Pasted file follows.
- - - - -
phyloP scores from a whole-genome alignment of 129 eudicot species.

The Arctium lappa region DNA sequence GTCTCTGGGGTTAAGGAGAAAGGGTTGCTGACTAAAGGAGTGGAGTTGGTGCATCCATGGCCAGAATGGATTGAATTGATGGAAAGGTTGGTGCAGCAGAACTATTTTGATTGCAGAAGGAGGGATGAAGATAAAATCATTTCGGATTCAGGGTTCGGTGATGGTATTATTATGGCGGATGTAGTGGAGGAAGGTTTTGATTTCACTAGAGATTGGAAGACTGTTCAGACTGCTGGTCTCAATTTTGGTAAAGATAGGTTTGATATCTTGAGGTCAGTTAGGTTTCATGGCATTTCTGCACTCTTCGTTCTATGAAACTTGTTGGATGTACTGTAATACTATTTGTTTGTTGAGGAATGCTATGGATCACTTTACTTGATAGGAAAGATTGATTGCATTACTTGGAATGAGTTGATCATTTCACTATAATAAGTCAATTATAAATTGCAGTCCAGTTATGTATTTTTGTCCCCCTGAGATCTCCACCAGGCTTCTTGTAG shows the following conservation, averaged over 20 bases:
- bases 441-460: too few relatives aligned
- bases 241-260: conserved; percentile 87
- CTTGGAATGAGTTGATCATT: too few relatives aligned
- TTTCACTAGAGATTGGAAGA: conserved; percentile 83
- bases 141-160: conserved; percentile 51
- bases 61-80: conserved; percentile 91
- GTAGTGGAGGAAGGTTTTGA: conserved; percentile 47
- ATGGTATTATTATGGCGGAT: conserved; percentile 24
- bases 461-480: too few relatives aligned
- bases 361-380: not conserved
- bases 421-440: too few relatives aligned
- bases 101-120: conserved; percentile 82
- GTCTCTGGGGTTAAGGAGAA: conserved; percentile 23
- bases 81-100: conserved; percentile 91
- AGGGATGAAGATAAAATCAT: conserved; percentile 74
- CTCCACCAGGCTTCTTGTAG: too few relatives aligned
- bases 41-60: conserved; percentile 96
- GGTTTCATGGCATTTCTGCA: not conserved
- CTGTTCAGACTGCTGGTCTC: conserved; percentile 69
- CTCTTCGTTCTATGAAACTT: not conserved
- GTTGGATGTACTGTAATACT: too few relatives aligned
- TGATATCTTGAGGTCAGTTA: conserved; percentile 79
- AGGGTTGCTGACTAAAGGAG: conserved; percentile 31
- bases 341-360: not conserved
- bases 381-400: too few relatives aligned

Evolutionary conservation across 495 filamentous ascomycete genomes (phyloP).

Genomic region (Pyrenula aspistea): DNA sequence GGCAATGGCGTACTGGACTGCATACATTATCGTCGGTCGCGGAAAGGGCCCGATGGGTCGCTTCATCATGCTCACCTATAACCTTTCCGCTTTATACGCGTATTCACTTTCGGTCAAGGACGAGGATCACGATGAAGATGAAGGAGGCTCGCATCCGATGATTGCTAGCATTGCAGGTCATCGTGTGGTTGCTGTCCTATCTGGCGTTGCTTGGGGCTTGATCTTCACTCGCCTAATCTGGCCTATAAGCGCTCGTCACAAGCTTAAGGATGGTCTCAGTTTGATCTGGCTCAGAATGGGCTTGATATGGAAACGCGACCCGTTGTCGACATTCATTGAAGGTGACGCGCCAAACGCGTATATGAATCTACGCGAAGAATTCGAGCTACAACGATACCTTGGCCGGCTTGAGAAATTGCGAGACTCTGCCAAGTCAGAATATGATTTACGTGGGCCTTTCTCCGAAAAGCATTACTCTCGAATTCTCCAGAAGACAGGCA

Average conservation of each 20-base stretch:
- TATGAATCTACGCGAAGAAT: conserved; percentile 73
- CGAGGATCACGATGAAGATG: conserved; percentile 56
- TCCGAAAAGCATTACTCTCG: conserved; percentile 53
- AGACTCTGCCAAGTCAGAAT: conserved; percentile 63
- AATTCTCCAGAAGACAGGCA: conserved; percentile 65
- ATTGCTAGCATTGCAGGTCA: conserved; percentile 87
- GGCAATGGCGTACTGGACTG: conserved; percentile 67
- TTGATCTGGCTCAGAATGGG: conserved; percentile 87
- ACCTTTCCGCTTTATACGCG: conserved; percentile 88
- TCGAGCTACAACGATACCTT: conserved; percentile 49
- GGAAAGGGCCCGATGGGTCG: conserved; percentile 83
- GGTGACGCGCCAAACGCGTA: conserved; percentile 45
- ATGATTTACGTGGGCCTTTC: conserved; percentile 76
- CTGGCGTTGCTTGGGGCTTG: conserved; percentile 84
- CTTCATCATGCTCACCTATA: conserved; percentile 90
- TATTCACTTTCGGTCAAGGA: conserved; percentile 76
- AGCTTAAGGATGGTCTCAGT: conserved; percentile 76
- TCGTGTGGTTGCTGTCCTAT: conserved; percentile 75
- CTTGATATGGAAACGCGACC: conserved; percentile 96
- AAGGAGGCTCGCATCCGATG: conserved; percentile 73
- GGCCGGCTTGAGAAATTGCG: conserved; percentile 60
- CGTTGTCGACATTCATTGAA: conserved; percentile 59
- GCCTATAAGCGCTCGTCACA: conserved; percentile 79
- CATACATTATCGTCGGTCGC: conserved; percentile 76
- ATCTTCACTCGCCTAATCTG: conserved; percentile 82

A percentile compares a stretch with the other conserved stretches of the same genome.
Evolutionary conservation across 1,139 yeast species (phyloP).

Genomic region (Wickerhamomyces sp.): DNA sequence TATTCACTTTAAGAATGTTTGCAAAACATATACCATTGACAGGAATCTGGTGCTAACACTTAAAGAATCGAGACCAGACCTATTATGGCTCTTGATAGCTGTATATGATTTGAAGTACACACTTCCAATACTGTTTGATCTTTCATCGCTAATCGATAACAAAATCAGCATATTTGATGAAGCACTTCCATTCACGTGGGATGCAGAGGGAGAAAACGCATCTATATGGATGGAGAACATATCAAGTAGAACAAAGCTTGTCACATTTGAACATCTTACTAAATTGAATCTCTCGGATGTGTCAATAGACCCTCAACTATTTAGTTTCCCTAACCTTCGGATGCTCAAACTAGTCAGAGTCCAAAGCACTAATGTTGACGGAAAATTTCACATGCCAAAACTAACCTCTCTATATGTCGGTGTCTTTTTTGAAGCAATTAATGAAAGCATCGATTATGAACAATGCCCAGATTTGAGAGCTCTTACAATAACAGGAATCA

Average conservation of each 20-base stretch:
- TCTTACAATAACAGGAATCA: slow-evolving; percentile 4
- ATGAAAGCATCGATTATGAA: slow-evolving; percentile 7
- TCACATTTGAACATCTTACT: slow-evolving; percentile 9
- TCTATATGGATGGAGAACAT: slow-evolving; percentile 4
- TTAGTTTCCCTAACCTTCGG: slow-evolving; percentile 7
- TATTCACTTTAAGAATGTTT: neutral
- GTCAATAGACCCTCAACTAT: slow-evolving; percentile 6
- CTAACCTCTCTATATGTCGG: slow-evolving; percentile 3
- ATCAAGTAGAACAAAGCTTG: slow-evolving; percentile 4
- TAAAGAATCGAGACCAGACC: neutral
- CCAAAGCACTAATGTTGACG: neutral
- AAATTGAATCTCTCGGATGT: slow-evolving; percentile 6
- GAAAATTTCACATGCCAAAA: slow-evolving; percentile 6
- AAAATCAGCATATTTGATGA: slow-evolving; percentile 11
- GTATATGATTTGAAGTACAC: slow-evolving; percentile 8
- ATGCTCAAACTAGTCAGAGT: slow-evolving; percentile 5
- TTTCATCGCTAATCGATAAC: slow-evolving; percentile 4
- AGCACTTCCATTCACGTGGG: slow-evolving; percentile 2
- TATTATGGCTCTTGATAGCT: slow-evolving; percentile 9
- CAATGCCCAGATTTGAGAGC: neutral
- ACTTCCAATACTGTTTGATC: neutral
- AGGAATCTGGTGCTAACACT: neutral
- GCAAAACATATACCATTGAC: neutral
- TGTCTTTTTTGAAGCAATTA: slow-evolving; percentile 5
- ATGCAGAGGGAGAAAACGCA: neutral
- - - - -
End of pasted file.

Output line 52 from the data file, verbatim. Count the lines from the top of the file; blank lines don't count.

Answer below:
- CGTTGTCGACATTCATTGAA: conserved; percentile 59